The Managerial Shift Adapting To Millennials In The Workforce
Millennials are a misunderstood group when it comes to the workplace. They are sometimes misconstrued as lazy, lacking focus, and temperamental. This is not the truth. Like any group of people, there will be diverse work habits, but the majority of millennials are not made of those qualities. It's just that millennial values, priorities, and expectations at the workplace are different from prior generations. For example, values like job security and financial compensation, coveted by prior generations, are not in a millennial expectation of their working career.
According to Forbes.com, by the year 2030, 75% of the workforce will be millennials. So this means that managers will have to shift and adapt their personnel managerial skills to accommodate the priorities and expectations of the common millennial.
What are these priorities and expectations that millennials have to be fulfilled and productive in the workplace? What keeps a millennial from showing up late, missing shifts, and job-hopping from one workplace to another?
Work / Play / Family Balance
Millennials do not like to be told that they have to be at work at the same time, for example, 9 to 5, every day. They would like to have a choice in what hours they work. When they have a choice in what hours they work, and they feel like they are accomplishing something, they will work harder and longer. Getting the job done is what they focus on, not when it gets done.
They don't like to work extra hours just for the sake of getting paid, especially if the work is not engaging. They feel like they are wasting their time on something boring and insignificant when they could be home with family, learning a skill, or doing something more interesting.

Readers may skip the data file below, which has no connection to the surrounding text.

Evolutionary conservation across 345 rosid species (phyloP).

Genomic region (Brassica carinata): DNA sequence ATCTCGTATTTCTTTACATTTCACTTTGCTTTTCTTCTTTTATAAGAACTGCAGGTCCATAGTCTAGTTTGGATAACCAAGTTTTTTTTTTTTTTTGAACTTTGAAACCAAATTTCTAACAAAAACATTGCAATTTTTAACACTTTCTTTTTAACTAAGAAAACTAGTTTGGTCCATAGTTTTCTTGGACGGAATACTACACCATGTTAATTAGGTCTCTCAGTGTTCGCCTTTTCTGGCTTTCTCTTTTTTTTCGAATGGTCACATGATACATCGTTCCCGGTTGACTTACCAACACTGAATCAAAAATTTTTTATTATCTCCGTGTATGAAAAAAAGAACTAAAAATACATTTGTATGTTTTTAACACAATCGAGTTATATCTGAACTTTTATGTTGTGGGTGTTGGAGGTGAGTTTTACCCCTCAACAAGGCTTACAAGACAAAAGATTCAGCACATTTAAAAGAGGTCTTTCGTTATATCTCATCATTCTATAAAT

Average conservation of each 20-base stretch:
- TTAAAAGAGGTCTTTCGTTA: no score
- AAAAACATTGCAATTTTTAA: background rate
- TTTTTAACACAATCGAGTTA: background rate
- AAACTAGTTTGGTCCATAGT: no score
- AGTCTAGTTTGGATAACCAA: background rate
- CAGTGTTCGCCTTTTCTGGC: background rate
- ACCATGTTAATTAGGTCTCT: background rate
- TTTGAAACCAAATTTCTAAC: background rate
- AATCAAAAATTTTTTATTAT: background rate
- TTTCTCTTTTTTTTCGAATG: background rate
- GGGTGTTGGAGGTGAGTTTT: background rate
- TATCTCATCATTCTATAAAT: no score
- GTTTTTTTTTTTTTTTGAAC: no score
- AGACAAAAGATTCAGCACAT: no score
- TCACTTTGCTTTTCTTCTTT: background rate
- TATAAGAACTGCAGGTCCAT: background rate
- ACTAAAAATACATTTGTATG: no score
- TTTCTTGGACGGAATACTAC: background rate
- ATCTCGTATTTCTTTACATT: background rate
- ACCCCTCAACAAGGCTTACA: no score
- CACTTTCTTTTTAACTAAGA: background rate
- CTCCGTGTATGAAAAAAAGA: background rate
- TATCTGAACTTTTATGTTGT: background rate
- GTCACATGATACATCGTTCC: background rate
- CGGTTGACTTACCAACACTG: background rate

The Fix: Provide flexible hours and, if possible, let them choose when they want to work. The manager will be rewarded with greater productivity.
A Meaningful Purpose
Millennials are not interested in just making and selling hamburgers, getting paid, and doing it all over again. They want to feel like they are contributing to society and making a difference in the overall picture of life.
Business2community.com says, "According to a study, making a positive difference in the world is more important than professional recognition to 84% of millennials".
The Fix: Make sure employees – especially millennials – have a clear understanding of the mission and value statements of the company. These base values should be the foundation for everything that happens at work.
Millennials are not interested in career advancement because they only crave professional recognition and financial compensation. They are interested in career advancement because they want to be able to continue to be engaged and interested in the work they're doing. Staying in one position for what seems like an eternity to the millennial spells stagnation and boredom and won't be tolerated. Time to move on to other things.
Also, if they advance in their career, they may be able to be decision-makers as far as the mission of the company and how the company could go about contributing to a greater good for the big picture rather than just selling hamburgers or widgets and making profits.
The Fix: Mentor the millennial to learn and grow because that is what they thrive on. What they don't need is lengthy advice lectures. Communicate to them in the form of formal or informal feedback, such as mini-reviews, to help them on their way.
Millennials are here to stay, and soon, they will be the status-quo. With new generations comes different work habits, diversity in what is valued, and how to go about accomplishing a goal. As more millennials come into the workforce, the workplace will change. The most successful companies will change with them, download our guide to learn more about staying agile in a world of change.